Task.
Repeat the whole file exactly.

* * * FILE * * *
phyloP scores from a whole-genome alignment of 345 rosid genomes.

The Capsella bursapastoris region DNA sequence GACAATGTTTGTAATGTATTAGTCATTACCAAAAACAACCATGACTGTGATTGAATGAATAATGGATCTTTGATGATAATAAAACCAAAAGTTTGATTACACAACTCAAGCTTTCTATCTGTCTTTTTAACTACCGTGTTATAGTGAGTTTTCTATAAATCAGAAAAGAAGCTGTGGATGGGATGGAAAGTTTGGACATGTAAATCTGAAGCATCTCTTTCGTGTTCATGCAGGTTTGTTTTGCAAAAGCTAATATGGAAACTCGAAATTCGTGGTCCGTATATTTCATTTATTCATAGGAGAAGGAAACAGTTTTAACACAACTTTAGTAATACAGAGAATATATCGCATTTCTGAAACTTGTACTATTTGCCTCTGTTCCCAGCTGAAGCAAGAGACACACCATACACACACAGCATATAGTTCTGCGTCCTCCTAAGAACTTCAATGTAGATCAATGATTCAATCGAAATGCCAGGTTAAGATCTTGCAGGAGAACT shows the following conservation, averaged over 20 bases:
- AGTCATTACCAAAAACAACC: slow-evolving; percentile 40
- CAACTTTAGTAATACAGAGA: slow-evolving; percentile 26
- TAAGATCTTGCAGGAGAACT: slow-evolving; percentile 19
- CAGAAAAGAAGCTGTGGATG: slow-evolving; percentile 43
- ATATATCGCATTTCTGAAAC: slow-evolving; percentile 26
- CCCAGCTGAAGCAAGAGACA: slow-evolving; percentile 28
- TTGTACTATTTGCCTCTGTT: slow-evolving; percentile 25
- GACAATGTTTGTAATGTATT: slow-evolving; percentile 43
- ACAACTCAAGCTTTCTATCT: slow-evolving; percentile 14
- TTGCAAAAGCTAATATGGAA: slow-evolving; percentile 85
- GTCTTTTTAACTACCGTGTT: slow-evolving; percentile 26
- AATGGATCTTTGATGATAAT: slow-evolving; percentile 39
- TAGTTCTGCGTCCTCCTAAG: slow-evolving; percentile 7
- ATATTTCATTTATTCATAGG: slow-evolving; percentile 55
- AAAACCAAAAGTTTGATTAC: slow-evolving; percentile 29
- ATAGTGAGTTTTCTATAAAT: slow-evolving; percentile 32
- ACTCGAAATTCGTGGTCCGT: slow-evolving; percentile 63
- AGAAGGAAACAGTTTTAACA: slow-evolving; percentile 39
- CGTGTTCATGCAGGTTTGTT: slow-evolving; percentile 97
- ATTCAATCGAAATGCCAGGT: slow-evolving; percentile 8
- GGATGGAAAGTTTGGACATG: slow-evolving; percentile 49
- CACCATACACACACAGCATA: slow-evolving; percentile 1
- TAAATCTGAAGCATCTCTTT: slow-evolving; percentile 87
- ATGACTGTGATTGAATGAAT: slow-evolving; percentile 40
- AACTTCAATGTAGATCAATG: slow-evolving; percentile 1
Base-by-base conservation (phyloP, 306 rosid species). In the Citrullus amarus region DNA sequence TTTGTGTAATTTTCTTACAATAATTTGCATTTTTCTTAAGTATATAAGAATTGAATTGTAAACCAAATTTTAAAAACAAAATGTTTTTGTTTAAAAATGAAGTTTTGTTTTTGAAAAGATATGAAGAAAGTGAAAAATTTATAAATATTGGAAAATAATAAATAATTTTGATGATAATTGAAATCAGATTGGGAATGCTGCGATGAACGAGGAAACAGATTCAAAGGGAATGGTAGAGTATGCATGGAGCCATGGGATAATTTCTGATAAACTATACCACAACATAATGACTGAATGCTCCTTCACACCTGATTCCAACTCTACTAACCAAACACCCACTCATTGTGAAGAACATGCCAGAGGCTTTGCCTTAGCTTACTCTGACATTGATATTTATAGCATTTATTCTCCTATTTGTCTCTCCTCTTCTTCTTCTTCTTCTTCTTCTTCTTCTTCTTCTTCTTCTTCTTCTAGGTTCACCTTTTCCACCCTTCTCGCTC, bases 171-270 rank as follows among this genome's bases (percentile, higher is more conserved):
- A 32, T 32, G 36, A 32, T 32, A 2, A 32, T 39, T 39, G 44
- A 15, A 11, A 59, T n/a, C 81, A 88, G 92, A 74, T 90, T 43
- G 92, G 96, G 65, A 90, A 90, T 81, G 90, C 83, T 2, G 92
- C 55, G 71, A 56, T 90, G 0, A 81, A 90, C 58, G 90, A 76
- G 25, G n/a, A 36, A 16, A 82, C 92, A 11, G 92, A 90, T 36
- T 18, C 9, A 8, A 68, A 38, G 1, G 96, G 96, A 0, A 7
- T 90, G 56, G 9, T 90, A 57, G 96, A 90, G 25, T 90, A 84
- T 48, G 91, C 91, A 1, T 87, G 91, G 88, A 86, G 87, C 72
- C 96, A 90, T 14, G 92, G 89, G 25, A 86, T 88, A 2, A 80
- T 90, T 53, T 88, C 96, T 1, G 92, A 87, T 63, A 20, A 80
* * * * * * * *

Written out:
phyloP scores from a whole-genome alignment of 345 rosid genomes.

The Capsella bursapastoris region DNA sequence GACAATGTTTGTAATGTATTAGTCATTACCAAAAACAACCATGACTGTGATTGAATGAATAATGGATCTTTGATGATAATAAAACCAAAAGTTTGATTACACAACTCAAGCTTTCTATCTGTCTTTTTAACTACCGTGTTATAGTGAGTTTTCTATAAATCAGAAAAGAAGCTGTGGATGGGATGGAAAGTTTGGACATGTAAATCTGAAGCATCTCTTTCGTGTTCATGCAGGTTTGTTTTGCAAAAGCTAATATGGAAACTCGAAATTCGTGGTCCGTATATTTCATTTATTCATAGGAGAAGGAAACAGTTTTAACACAACTTTAGTAATACAGAGAATATATCGCATTTCTGAAACTTGTACTATTTGCCTCTGTTCCCAGCTGAAGCAAGAGACACACCATACACACACAGCATATAGTTCTGCGTCCTCCTAAGAACTTCAATGTAGATCAATGATTCAATCGAAATGCCAGGTTAAGATCTTGCAGGAGAACT shows the following conservation, averaged over 20 bases:
- AGTCATTACCAAAAACAACC: slow-evolving; percentile 40
- CAACTTTAGTAATACAGAGA: slow-evolving; percentile 26
- TAAGATCTTGCAGGAGAACT: slow-evolving; percentile 19
- CAGAAAAGAAGCTGTGGATG: slow-evolving; percentile 43
- ATATATCGCATTTCTGAAAC: slow-evolving; percentile 26
- CCCAGCTGAAGCAAGAGACA: slow-evolving; percentile 28
- TTGTACTATTTGCCTCTGTT: slow-evolving; percentile 25
- GACAATGTTTGTAATGTATT: slow-evolving; percentile 43
- ACAACTCAAGCTTTCTATCT: slow-evolving; percentile 14
- TTGCAAAAGCTAATATGGAA: slow-evolving; percentile 85
- GTCTTTTTAACTACCGTGTT: slow-evolving; percentile 26
- AATGGATCTTTGATGATAAT: slow-evolving; percentile 39
- TAGTTCTGCGTCCTCCTAAG: slow-evolving; percentile 7
- ATATTTCATTTATTCATAGG: slow-evolving; percentile 55
- AAAACCAAAAGTTTGATTAC: slow-evolving; percentile 29
- ATAGTGAGTTTTCTATAAAT: slow-evolving; percentile 32
- ACTCGAAATTCGTGGTCCGT: slow-evolving; percentile 63
- AGAAGGAAACAGTTTTAACA: slow-evolving; percentile 39
- CGTGTTCATGCAGGTTTGTT: slow-evolving; percentile 97
- ATTCAATCGAAATGCCAGGT: slow-evolving; percentile 8
- GGATGGAAAGTTTGGACATG: slow-evolving; percentile 49
- CACCATACACACACAGCATA: slow-evolving; percentile 1
- TAAATCTGAAGCATCTCTTT: slow-evolving; percentile 87
- ATGACTGTGATTGAATGAAT: slow-evolving; percentile 40
- AACTTCAATGTAGATCAATG: slow-evolving; percentile 1
Base-by-base conservation (phyloP, 306 rosid species). In the Citrullus amarus region DNA sequence TTTGTGTAATTTTCTTACAATAATTTGCATTTTTCTTAAGTATATAAGAATTGAATTGTAAACCAAATTTTAAAAACAAAATGTTTTTGTTTAAAAATGAAGTTTTGTTTTTGAAAAGATATGAAGAAAGTGAAAAATTTATAAATATTGGAAAATAATAAATAATTTTGATGATAATTGAAATCAGATTGGGAATGCTGCGATGAACGAGGAAACAGATTCAAAGGGAATGGTAGAGTATGCATGGAGCCATGGGATAATTTCTGATAAACTATACCACAACATAATGACTGAATGCTCCTTCACACCTGATTCCAACTCTACTAACCAAACACCCACTCATTGTGAAGAACATGCCAGAGGCTTTGCCTTAGCTTACTCTGACATTGATATTTATAGCATTTATTCTCCTATTTGTCTCTCCTCTTCTTCTTCTTCTTCTTCTTCTTCTTCTTCTTCTTCTTCTTCTTCTAGGTTCACCTTTTCCACCCTTCTCGCTC, bases 171-270 rank as follows among this genome's bases (percentile, higher is more conserved):
- A 32, T 32, G 36, A 32, T 32, A 2, A 32, T 39, T 39, G 44
- A 15, A 11, A 59, T n/a, C 81, A 88, G 92, A 74, T 90, T 43
- G 92, G 96, G 65, A 90, A 90, T 81, G 90, C 83, T 2, G 92
- C 55, G 71, A 56, T 90, G 0, A 81, A 90, C 58, G 90, A 76
- G 25, G n/a, A 36, A 16, A 82, C 92, A 11, G 92, A 90, T 36
- T 18, C 9, A 8, A 68, A 38, G 1, G 96, G 96, A 0, A 7
- T 90, G 56, G 9, T 90, A 57, G 96, A 90, G 25, T 90, A 84
- T 48, G 91, C 91, A 1, T 87, G 91, G 88, A 86, G 87, C 72
- C 96, A 90, T 14, G 92, G 89, G 25, A 86, T 88, A 2, A 80
- T 90, T 53, T 88, C 96, T 1, G 92, A 87, T 63, A 20, A 80